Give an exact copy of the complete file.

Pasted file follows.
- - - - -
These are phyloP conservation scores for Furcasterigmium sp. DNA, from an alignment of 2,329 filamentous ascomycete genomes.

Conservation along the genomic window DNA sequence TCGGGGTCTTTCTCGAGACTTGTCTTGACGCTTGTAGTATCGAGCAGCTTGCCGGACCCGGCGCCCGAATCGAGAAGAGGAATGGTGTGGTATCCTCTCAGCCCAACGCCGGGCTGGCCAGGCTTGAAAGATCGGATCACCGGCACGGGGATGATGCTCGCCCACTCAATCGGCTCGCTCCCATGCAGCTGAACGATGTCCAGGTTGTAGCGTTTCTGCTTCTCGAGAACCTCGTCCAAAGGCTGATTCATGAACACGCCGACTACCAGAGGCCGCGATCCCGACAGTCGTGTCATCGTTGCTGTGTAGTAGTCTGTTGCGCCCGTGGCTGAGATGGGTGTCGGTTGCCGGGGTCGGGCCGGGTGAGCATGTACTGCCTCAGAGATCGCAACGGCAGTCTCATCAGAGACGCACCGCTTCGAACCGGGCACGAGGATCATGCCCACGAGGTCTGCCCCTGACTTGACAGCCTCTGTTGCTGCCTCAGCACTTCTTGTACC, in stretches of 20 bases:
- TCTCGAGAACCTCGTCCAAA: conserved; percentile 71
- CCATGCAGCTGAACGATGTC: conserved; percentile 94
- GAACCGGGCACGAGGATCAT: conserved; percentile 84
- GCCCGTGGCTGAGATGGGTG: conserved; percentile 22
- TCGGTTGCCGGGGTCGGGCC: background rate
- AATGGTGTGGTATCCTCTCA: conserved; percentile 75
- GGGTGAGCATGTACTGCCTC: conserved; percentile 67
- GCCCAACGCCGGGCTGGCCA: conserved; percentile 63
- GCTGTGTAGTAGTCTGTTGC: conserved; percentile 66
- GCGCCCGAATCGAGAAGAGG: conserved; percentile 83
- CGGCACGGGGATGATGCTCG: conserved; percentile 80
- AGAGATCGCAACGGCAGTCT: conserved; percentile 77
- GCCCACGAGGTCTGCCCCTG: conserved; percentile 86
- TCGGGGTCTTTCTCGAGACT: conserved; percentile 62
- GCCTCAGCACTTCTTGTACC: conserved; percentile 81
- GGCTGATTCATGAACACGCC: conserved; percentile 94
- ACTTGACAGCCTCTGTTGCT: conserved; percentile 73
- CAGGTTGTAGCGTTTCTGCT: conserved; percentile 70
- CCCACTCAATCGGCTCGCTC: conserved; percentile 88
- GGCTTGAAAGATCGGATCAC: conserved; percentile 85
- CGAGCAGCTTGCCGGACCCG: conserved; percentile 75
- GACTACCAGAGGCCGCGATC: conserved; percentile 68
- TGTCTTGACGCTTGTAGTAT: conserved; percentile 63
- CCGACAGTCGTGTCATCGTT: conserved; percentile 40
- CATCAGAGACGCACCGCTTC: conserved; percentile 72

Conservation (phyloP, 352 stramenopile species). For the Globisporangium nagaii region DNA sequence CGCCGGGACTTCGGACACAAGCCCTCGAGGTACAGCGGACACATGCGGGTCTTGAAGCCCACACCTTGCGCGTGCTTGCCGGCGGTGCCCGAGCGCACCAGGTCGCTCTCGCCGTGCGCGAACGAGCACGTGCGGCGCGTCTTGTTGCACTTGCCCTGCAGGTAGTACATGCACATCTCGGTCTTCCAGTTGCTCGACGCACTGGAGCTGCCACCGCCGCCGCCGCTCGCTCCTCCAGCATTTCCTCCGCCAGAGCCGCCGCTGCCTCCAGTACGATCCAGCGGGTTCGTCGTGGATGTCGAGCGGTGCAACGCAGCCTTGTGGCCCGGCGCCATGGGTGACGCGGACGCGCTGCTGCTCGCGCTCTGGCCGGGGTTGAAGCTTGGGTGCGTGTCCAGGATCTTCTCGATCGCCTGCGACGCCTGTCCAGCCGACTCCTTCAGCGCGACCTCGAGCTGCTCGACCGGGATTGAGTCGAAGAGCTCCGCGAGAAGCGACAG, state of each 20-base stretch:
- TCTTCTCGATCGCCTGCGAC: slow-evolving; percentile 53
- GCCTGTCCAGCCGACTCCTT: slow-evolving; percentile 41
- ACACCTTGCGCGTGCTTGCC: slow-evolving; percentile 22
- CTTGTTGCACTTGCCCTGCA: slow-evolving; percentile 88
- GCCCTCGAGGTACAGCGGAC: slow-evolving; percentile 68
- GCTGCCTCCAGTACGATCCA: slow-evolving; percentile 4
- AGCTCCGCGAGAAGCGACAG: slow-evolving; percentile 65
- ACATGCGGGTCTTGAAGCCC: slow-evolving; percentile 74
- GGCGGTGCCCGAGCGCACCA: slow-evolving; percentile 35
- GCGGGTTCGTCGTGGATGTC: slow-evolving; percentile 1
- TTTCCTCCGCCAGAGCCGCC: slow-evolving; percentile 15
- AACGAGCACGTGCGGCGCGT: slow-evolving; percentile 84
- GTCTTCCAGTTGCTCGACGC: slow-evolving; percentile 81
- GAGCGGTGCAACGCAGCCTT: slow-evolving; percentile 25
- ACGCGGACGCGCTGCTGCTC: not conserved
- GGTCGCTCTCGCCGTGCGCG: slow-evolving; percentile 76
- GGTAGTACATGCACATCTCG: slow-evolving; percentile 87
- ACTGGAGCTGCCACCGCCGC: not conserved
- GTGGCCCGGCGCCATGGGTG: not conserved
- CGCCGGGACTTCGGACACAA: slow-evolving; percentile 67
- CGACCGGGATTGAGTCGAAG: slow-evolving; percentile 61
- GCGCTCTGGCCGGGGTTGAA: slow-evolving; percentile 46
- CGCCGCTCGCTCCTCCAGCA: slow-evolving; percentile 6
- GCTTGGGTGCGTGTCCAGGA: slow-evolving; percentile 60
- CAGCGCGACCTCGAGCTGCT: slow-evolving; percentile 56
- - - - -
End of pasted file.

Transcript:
These are phyloP conservation scores for Furcasterigmium sp. DNA, from an alignment of 2,329 filamentous ascomycete genomes.

Conservation along the genomic window DNA sequence TCGGGGTCTTTCTCGAGACTTGTCTTGACGCTTGTAGTATCGAGCAGCTTGCCGGACCCGGCGCCCGAATCGAGAAGAGGAATGGTGTGGTATCCTCTCAGCCCAACGCCGGGCTGGCCAGGCTTGAAAGATCGGATCACCGGCACGGGGATGATGCTCGCCCACTCAATCGGCTCGCTCCCATGCAGCTGAACGATGTCCAGGTTGTAGCGTTTCTGCTTCTCGAGAACCTCGTCCAAAGGCTGATTCATGAACACGCCGACTACCAGAGGCCGCGATCCCGACAGTCGTGTCATCGTTGCTGTGTAGTAGTCTGTTGCGCCCGTGGCTGAGATGGGTGTCGGTTGCCGGGGTCGGGCCGGGTGAGCATGTACTGCCTCAGAGATCGCAACGGCAGTCTCATCAGAGACGCACCGCTTCGAACCGGGCACGAGGATCATGCCCACGAGGTCTGCCCCTGACTTGACAGCCTCTGTTGCTGCCTCAGCACTTCTTGTACC, in stretches of 20 bases:
- TCTCGAGAACCTCGTCCAAA: conserved; percentile 71
- CCATGCAGCTGAACGATGTC: conserved; percentile 94
- GAACCGGGCACGAGGATCAT: conserved; percentile 84
- GCCCGTGGCTGAGATGGGTG: conserved; percentile 22
- TCGGTTGCCGGGGTCGGGCC: background rate
- AATGGTGTGGTATCCTCTCA: conserved; percentile 75
- GGGTGAGCATGTACTGCCTC: conserved; percentile 67
- GCCCAACGCCGGGCTGGCCA: conserved; percentile 63
- GCTGTGTAGTAGTCTGTTGC: conserved; percentile 66
- GCGCCCGAATCGAGAAGAGG: conserved; percentile 83
- CGGCACGGGGATGATGCTCG: conserved; percentile 80
- AGAGATCGCAACGGCAGTCT: conserved; percentile 77
- GCCCACGAGGTCTGCCCCTG: conserved; percentile 86
- TCGGGGTCTTTCTCGAGACT: conserved; percentile 62
- GCCTCAGCACTTCTTGTACC: conserved; percentile 81
- GGCTGATTCATGAACACGCC: conserved; percentile 94
- ACTTGACAGCCTCTGTTGCT: conserved; percentile 73
- CAGGTTGTAGCGTTTCTGCT: conserved; percentile 70
- CCCACTCAATCGGCTCGCTC: conserved; percentile 88
- GGCTTGAAAGATCGGATCAC: conserved; percentile 85
- CGAGCAGCTTGCCGGACCCG: conserved; percentile 75
- GACTACCAGAGGCCGCGATC: conserved; percentile 68
- TGTCTTGACGCTTGTAGTAT: conserved; percentile 63
- CCGACAGTCGTGTCATCGTT: conserved; percentile 40
- CATCAGAGACGCACCGCTTC: conserved; percentile 72

Conservation (phyloP, 352 stramenopile species). For the Globisporangium nagaii region DNA sequence CGCCGGGACTTCGGACACAAGCCCTCGAGGTACAGCGGACACATGCGGGTCTTGAAGCCCACACCTTGCGCGTGCTTGCCGGCGGTGCCCGAGCGCACCAGGTCGCTCTCGCCGTGCGCGAACGAGCACGTGCGGCGCGTCTTGTTGCACTTGCCCTGCAGGTAGTACATGCACATCTCGGTCTTCCAGTTGCTCGACGCACTGGAGCTGCCACCGCCGCCGCCGCTCGCTCCTCCAGCATTTCCTCCGCCAGAGCCGCCGCTGCCTCCAGTACGATCCAGCGGGTTCGTCGTGGATGTCGAGCGGTGCAACGCAGCCTTGTGGCCCGGCGCCATGGGTGACGCGGACGCGCTGCTGCTCGCGCTCTGGCCGGGGTTGAAGCTTGGGTGCGTGTCCAGGATCTTCTCGATCGCCTGCGACGCCTGTCCAGCCGACTCCTTCAGCGCGACCTCGAGCTGCTCGACCGGGATTGAGTCGAAGAGCTCCGCGAGAAGCGACAG, state of each 20-base stretch:
- TCTTCTCGATCGCCTGCGAC: slow-evolving; percentile 53
- GCCTGTCCAGCCGACTCCTT: slow-evolving; percentile 41
- ACACCTTGCGCGTGCTTGCC: slow-evolving; percentile 22
- CTTGTTGCACTTGCCCTGCA: slow-evolving; percentile 88
- GCCCTCGAGGTACAGCGGAC: slow-evolving; percentile 68
- GCTGCCTCCAGTACGATCCA: slow-evolving; percentile 4
- AGCTCCGCGAGAAGCGACAG: slow-evolving; percentile 65
- ACATGCGGGTCTTGAAGCCC: slow-evolving; percentile 74
- GGCGGTGCCCGAGCGCACCA: slow-evolving; percentile 35
- GCGGGTTCGTCGTGGATGTC: slow-evolving; percentile 1
- TTTCCTCCGCCAGAGCCGCC: slow-evolving; percentile 15
- AACGAGCACGTGCGGCGCGT: slow-evolving; percentile 84
- GTCTTCCAGTTGCTCGACGC: slow-evolving; percentile 81
- GAGCGGTGCAACGCAGCCTT: slow-evolving; percentile 25
- ACGCGGACGCGCTGCTGCTC: not conserved
- GGTCGCTCTCGCCGTGCGCG: slow-evolving; percentile 76
- GGTAGTACATGCACATCTCG: slow-evolving; percentile 87
- ACTGGAGCTGCCACCGCCGC: not conserved
- GTGGCCCGGCGCCATGGGTG: not conserved
- CGCCGGGACTTCGGACACAA: slow-evolving; percentile 67
- CGACCGGGATTGAGTCGAAG: slow-evolving; percentile 61
- GCGCTCTGGCCGGGGTTGAA: slow-evolving; percentile 46
- CGCCGCTCGCTCCTCCAGCA: slow-evolving; percentile 6
- GCTTGGGTGCGTGTCCAGGA: slow-evolving; percentile 60
- CAGCGCGACCTCGAGCTGCT: slow-evolving; percentile 56